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The Award for 'Dumbest Twist Ending' Hasn't Changed Hands Since 1988

By Rebecca Pahle | Film | January 13, 2021 |

By Rebecca Pahle | Film | January 13, 2021 |


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There is not a single movie that I have regretted watching. There are many bad movies that I have watched—the canine snuff film and the one where Christian Jesus did Hiroshima and Cats. But every movie, no matter how awful, expands my knowledge of the medium, even if all it does is recalibrate my understanding of just how bad a movie can be. If, say, Top Gun is dull and jingoistic—at least its leads have charisma. If Holidate was dumb, at least it was competently shot. If Serenity and Wild Mountain Thyme have utterly bewildering third-act plot twists—well, at least they’re not Grotesque.

Grotesque — if you’re not one of the unlucky two dozen or so souls who have seen it — is one of the many (rightfully) obscure horror films that litter the digital halls of Amazon Prime, their rights situations obscure, their quality highly variable. It was released in the U.S. by Empire International Pictures, which during its short run in the ’80s distributed some genuinely good horror movies, like Re-Animator and Dolls. Grotesque is not a genuinely good horror movie. It’s barely a movie at all. It stumbles around drunkenly from trope to trope (Punks! Home invasion! Monsters! Gothic horror!), picking up and forgetting about characters at the drop of a hat and taking a machete to any idea of screenplay structure. And yet. In Grotesque’s exquisite, compelling ineptitude, it set a bar that no other movie has been able to clear in the three-plus decades since its release. It has the dumbest twist ending of all time.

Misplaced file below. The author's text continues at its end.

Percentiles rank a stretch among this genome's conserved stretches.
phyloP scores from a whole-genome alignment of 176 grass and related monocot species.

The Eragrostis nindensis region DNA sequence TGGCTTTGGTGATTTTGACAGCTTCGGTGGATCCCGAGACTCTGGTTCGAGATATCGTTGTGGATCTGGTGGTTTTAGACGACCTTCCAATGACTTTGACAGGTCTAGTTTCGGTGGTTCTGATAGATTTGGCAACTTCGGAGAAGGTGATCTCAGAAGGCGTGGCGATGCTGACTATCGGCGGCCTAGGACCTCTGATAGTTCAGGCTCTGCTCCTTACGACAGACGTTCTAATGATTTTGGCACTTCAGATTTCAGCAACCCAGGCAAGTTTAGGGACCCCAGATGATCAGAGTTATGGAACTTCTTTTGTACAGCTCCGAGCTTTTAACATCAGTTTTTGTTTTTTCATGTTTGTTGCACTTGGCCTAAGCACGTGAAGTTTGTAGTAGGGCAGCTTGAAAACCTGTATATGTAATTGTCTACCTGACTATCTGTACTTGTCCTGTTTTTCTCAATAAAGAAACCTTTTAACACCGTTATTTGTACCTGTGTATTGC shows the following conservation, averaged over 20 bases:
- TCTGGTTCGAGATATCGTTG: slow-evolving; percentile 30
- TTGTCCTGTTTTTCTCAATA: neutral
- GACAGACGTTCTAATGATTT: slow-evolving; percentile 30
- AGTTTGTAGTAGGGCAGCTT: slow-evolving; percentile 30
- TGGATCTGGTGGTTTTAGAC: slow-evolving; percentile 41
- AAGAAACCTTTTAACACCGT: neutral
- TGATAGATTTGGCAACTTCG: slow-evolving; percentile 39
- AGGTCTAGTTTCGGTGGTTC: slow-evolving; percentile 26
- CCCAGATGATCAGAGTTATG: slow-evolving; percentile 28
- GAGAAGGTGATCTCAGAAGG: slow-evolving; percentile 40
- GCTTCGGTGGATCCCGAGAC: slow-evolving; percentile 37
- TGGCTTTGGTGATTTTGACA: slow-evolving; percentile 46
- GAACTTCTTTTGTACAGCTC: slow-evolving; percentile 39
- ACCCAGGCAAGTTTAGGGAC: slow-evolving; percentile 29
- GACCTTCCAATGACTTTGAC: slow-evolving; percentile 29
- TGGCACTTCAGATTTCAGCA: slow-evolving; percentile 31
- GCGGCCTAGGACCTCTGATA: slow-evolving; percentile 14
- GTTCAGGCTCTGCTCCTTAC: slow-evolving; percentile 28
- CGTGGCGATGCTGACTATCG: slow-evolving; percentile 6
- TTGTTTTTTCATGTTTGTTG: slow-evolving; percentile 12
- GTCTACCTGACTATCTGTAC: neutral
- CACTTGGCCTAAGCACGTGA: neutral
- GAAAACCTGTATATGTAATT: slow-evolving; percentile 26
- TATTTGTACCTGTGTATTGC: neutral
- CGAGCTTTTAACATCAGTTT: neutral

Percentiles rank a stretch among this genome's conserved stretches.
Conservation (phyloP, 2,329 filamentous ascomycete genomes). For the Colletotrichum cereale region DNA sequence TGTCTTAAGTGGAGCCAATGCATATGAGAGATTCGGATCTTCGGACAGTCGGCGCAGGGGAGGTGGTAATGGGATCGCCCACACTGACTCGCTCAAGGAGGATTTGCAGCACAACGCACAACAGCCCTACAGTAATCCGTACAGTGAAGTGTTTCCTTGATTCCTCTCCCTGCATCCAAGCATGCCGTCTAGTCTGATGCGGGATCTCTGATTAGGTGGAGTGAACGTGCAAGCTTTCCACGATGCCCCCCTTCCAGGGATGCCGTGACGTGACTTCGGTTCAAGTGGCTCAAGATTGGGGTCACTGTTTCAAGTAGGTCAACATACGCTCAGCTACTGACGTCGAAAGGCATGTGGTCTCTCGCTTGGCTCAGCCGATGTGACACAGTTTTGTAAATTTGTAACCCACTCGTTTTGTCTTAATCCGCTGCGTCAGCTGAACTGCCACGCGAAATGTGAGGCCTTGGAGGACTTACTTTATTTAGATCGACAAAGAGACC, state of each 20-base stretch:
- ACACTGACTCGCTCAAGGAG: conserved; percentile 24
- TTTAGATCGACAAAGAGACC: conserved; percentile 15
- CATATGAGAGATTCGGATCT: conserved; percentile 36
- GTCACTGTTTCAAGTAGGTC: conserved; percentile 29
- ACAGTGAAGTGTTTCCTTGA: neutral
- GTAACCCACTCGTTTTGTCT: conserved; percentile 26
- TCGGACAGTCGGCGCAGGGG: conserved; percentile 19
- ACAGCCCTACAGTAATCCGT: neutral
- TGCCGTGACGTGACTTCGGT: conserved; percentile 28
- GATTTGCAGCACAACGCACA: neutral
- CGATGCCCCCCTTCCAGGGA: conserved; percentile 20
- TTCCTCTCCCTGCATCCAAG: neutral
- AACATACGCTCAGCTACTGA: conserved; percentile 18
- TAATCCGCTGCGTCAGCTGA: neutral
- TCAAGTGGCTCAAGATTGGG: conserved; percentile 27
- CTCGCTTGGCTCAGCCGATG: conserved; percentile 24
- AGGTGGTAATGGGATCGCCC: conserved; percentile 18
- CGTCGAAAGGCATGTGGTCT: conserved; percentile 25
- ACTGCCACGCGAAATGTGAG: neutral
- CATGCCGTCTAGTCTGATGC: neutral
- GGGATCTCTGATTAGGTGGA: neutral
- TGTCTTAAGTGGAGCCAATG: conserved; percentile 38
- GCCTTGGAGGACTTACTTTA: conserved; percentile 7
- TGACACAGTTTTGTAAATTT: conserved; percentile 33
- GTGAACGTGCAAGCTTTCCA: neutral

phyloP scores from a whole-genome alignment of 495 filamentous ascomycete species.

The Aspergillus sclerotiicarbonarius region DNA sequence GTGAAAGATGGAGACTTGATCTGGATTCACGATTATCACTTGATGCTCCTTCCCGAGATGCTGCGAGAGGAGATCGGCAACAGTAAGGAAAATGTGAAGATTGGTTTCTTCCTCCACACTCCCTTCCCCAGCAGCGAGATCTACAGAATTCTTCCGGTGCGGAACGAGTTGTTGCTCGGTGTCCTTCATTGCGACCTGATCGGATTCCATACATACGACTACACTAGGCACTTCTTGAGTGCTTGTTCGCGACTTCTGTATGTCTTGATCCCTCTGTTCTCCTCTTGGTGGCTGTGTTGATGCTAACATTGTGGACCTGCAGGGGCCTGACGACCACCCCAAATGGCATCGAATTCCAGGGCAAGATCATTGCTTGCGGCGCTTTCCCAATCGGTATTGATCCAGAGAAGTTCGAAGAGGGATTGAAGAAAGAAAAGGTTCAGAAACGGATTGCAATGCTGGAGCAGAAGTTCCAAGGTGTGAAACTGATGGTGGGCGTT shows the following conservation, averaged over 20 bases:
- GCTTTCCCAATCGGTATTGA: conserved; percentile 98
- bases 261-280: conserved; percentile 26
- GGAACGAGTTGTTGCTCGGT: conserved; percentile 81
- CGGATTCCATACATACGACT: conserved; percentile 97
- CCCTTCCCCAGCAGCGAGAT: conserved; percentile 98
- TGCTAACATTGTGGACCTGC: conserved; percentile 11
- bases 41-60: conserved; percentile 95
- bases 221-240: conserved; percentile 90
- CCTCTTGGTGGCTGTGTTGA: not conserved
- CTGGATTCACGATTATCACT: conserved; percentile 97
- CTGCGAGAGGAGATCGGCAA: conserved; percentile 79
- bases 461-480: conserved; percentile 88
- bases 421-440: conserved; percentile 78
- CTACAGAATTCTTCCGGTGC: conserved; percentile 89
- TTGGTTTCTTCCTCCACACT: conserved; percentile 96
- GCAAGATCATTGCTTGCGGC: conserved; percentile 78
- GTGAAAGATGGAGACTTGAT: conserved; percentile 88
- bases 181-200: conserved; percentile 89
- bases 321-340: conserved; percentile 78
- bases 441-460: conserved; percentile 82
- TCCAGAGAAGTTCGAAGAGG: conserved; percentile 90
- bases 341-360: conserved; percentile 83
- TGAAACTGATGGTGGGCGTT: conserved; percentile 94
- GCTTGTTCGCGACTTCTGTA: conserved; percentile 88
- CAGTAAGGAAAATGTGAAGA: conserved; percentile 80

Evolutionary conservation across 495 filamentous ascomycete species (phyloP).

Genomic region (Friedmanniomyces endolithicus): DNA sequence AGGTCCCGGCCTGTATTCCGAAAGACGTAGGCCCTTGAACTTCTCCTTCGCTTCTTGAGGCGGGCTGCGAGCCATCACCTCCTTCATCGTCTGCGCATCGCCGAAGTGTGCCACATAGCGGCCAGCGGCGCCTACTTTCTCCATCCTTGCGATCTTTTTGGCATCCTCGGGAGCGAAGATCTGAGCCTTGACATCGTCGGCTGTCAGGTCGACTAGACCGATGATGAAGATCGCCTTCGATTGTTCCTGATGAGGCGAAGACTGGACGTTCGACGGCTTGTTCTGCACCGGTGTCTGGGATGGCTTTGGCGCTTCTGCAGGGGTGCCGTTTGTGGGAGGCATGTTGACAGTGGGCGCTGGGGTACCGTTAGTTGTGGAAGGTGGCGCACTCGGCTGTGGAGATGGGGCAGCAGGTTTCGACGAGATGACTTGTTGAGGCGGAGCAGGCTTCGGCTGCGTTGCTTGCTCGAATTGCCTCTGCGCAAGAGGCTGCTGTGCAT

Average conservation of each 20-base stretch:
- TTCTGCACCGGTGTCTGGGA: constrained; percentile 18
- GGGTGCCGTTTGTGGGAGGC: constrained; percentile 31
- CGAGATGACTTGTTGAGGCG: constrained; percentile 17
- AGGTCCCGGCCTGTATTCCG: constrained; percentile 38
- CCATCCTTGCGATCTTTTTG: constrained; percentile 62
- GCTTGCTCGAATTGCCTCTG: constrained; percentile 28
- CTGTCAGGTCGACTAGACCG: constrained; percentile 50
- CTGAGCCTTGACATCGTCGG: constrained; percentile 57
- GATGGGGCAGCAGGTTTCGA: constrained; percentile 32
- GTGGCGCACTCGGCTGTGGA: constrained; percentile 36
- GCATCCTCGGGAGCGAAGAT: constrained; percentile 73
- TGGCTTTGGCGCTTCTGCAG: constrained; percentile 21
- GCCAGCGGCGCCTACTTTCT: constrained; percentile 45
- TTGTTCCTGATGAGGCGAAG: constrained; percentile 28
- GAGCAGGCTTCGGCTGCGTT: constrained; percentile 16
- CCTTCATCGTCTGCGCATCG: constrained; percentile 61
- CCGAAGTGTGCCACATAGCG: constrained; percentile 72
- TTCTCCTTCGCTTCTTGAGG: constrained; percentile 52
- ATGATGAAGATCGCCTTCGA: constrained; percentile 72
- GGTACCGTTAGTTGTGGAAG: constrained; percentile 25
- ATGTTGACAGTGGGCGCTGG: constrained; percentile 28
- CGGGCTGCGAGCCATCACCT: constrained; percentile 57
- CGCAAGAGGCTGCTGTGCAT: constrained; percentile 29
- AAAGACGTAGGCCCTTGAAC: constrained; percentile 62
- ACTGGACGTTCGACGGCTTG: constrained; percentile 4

To call the ending of Grotesque a “twist” isn’t entirely accurate, since the whole movie is basically comprised of them. It’s a silly straw of a movie, setting off in one direction before deciding, nah, it’d really rather do something else. In its first scene, we see an old woman in a mansion in the middle of a thunderstorm, dramatically monologuing about some dude named John who used to come to her “like a zephyr on the wind.” (Not sure what search term you’d use on PornHub to get that.) Then: Surprise! That was a movie-within-a-movie. The real movie’s about to start. Aaaany minute now.

The real movie is about Lisa (The Exorcist’s Linda Blair) and her friend Kathy (Angel’s Donna Wilkes) going to Lisa’s parents’ place up in the woods. Her dad, Orville Kruger (geddit?), is a special effects makeup artist who worked on the movie we saw before-which Grotesque thinks explains why we started one movie watching an unrelated scene from a completely different movie, even though it really doesn’t. En route to Casa Kruger’s mountain cabin, Lisa and Kathy come across a group of punks—“punkers,” in the parlance of the film—who believe something valuable is being held in the house and are determined to rob it. Grotesque then becomes a home invasion thriller, elevated beyond the mundane by the electric acting and screen-blistering eroticism of The 45-Year-Old Punker and The Punker With Painted-On Ziggy Stardust Sideburns.